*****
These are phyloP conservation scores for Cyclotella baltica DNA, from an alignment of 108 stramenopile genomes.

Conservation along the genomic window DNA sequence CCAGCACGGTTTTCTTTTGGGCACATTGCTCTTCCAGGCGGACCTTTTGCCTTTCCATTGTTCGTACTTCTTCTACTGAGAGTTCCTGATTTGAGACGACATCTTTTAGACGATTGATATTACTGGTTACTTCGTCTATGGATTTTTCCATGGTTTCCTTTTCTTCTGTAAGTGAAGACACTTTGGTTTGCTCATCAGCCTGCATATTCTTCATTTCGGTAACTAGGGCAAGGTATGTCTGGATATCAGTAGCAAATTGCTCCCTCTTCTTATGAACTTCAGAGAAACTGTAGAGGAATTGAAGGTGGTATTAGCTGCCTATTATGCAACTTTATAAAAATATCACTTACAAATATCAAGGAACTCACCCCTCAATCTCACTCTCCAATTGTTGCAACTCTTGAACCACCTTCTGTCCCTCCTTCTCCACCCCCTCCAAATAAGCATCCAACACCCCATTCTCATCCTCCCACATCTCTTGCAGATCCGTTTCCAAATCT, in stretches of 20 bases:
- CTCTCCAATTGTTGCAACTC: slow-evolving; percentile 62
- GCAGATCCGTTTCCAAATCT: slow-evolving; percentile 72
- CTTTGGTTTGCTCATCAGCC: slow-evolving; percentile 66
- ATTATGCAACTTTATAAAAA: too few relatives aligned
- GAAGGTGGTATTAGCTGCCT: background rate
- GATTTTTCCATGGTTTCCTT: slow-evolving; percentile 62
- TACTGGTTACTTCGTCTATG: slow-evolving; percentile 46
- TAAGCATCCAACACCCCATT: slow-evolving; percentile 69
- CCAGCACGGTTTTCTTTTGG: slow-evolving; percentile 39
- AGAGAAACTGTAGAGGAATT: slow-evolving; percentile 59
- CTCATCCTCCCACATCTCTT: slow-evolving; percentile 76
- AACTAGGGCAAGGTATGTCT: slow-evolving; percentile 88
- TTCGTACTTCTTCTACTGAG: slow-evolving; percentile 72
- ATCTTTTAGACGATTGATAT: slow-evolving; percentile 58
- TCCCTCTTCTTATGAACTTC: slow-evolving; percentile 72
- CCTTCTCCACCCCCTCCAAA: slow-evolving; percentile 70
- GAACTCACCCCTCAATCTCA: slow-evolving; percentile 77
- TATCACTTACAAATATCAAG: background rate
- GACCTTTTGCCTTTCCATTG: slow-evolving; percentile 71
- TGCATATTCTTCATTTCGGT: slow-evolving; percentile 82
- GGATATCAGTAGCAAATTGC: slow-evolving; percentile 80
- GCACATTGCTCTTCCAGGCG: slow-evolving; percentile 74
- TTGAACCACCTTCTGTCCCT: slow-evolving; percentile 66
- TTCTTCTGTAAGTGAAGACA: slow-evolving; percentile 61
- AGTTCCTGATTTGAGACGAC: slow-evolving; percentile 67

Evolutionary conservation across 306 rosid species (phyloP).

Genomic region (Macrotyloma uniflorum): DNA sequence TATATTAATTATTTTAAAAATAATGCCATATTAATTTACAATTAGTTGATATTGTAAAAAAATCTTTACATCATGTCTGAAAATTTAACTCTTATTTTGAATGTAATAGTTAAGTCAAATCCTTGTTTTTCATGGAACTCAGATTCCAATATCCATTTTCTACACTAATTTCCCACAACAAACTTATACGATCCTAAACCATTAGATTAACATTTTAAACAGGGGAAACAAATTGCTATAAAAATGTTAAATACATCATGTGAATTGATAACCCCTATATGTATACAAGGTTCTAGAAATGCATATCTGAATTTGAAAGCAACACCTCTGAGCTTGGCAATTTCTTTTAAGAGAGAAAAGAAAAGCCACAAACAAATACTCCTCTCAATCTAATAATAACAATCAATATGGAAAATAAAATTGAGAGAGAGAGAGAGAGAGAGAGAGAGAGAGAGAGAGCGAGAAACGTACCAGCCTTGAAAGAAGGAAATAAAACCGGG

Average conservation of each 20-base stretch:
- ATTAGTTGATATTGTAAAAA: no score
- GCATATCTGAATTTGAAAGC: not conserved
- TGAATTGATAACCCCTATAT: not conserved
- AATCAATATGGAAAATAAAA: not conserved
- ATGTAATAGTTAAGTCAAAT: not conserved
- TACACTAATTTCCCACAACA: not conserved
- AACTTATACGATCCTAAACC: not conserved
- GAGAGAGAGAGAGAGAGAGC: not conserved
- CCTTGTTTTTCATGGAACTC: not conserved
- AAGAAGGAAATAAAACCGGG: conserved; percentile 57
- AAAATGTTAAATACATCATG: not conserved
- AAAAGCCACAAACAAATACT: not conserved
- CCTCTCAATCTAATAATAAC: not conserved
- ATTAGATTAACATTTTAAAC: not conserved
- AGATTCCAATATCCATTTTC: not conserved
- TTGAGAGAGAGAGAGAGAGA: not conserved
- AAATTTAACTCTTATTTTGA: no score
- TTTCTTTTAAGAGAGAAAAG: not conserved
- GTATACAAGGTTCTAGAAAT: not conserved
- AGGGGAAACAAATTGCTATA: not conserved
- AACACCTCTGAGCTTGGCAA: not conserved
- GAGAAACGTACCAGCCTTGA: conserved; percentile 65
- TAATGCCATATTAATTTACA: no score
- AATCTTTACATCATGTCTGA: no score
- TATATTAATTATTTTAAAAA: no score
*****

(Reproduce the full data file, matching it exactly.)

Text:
These are phyloP conservation scores for Cyclotella baltica DNA, from an alignment of 108 stramenopile genomes.

Conservation along the genomic window DNA sequence CCAGCACGGTTTTCTTTTGGGCACATTGCTCTTCCAGGCGGACCTTTTGCCTTTCCATTGTTCGTACTTCTTCTACTGAGAGTTCCTGATTTGAGACGACATCTTTTAGACGATTGATATTACTGGTTACTTCGTCTATGGATTTTTCCATGGTTTCCTTTTCTTCTGTAAGTGAAGACACTTTGGTTTGCTCATCAGCCTGCATATTCTTCATTTCGGTAACTAGGGCAAGGTATGTCTGGATATCAGTAGCAAATTGCTCCCTCTTCTTATGAACTTCAGAGAAACTGTAGAGGAATTGAAGGTGGTATTAGCTGCCTATTATGCAACTTTATAAAAATATCACTTACAAATATCAAGGAACTCACCCCTCAATCTCACTCTCCAATTGTTGCAACTCTTGAACCACCTTCTGTCCCTCCTTCTCCACCCCCTCCAAATAAGCATCCAACACCCCATTCTCATCCTCCCACATCTCTTGCAGATCCGTTTCCAAATCT, in stretches of 20 bases:
- CTCTCCAATTGTTGCAACTC: slow-evolving; percentile 62
- GCAGATCCGTTTCCAAATCT: slow-evolving; percentile 72
- CTTTGGTTTGCTCATCAGCC: slow-evolving; percentile 66
- ATTATGCAACTTTATAAAAA: too few relatives aligned
- GAAGGTGGTATTAGCTGCCT: background rate
- GATTTTTCCATGGTTTCCTT: slow-evolving; percentile 62
- TACTGGTTACTTCGTCTATG: slow-evolving; percentile 46
- TAAGCATCCAACACCCCATT: slow-evolving; percentile 69
- CCAGCACGGTTTTCTTTTGG: slow-evolving; percentile 39
- AGAGAAACTGTAGAGGAATT: slow-evolving; percentile 59
- CTCATCCTCCCACATCTCTT: slow-evolving; percentile 76
- AACTAGGGCAAGGTATGTCT: slow-evolving; percentile 88
- TTCGTACTTCTTCTACTGAG: slow-evolving; percentile 72
- ATCTTTTAGACGATTGATAT: slow-evolving; percentile 58
- TCCCTCTTCTTATGAACTTC: slow-evolving; percentile 72
- CCTTCTCCACCCCCTCCAAA: slow-evolving; percentile 70
- GAACTCACCCCTCAATCTCA: slow-evolving; percentile 77
- TATCACTTACAAATATCAAG: background rate
- GACCTTTTGCCTTTCCATTG: slow-evolving; percentile 71
- TGCATATTCTTCATTTCGGT: slow-evolving; percentile 82
- GGATATCAGTAGCAAATTGC: slow-evolving; percentile 80
- GCACATTGCTCTTCCAGGCG: slow-evolving; percentile 74
- TTGAACCACCTTCTGTCCCT: slow-evolving; percentile 66
- TTCTTCTGTAAGTGAAGACA: slow-evolving; percentile 61
- AGTTCCTGATTTGAGACGAC: slow-evolving; percentile 67

Evolutionary conservation across 306 rosid species (phyloP).

Genomic region (Macrotyloma uniflorum): DNA sequence TATATTAATTATTTTAAAAATAATGCCATATTAATTTACAATTAGTTGATATTGTAAAAAAATCTTTACATCATGTCTGAAAATTTAACTCTTATTTTGAATGTAATAGTTAAGTCAAATCCTTGTTTTTCATGGAACTCAGATTCCAATATCCATTTTCTACACTAATTTCCCACAACAAACTTATACGATCCTAAACCATTAGATTAACATTTTAAACAGGGGAAACAAATTGCTATAAAAATGTTAAATACATCATGTGAATTGATAACCCCTATATGTATACAAGGTTCTAGAAATGCATATCTGAATTTGAAAGCAACACCTCTGAGCTTGGCAATTTCTTTTAAGAGAGAAAAGAAAAGCCACAAACAAATACTCCTCTCAATCTAATAATAACAATCAATATGGAAAATAAAATTGAGAGAGAGAGAGAGAGAGAGAGAGAGAGAGAGAGAGCGAGAAACGTACCAGCCTTGAAAGAAGGAAATAAAACCGGG

Average conservation of each 20-base stretch:
- ATTAGTTGATATTGTAAAAA: no score
- GCATATCTGAATTTGAAAGC: not conserved
- TGAATTGATAACCCCTATAT: not conserved
- AATCAATATGGAAAATAAAA: not conserved
- ATGTAATAGTTAAGTCAAAT: not conserved
- TACACTAATTTCCCACAACA: not conserved
- AACTTATACGATCCTAAACC: not conserved
- GAGAGAGAGAGAGAGAGAGC: not conserved
- CCTTGTTTTTCATGGAACTC: not conserved
- AAGAAGGAAATAAAACCGGG: conserved; percentile 57
- AAAATGTTAAATACATCATG: not conserved
- AAAAGCCACAAACAAATACT: not conserved
- CCTCTCAATCTAATAATAAC: not conserved
- ATTAGATTAACATTTTAAAC: not conserved
- AGATTCCAATATCCATTTTC: not conserved
- TTGAGAGAGAGAGAGAGAGA: not conserved
- AAATTTAACTCTTATTTTGA: no score
- TTTCTTTTAAGAGAGAAAAG: not conserved
- GTATACAAGGTTCTAGAAAT: not conserved
- AGGGGAAACAAATTGCTATA: not conserved
- AACACCTCTGAGCTTGGCAA: not conserved
- GAGAAACGTACCAGCCTTGA: conserved; percentile 65
- TAATGCCATATTAATTTACA: no score
- AATCTTTACATCATGTCTGA: no score
- TATATTAATTATTTTAAAAA: no score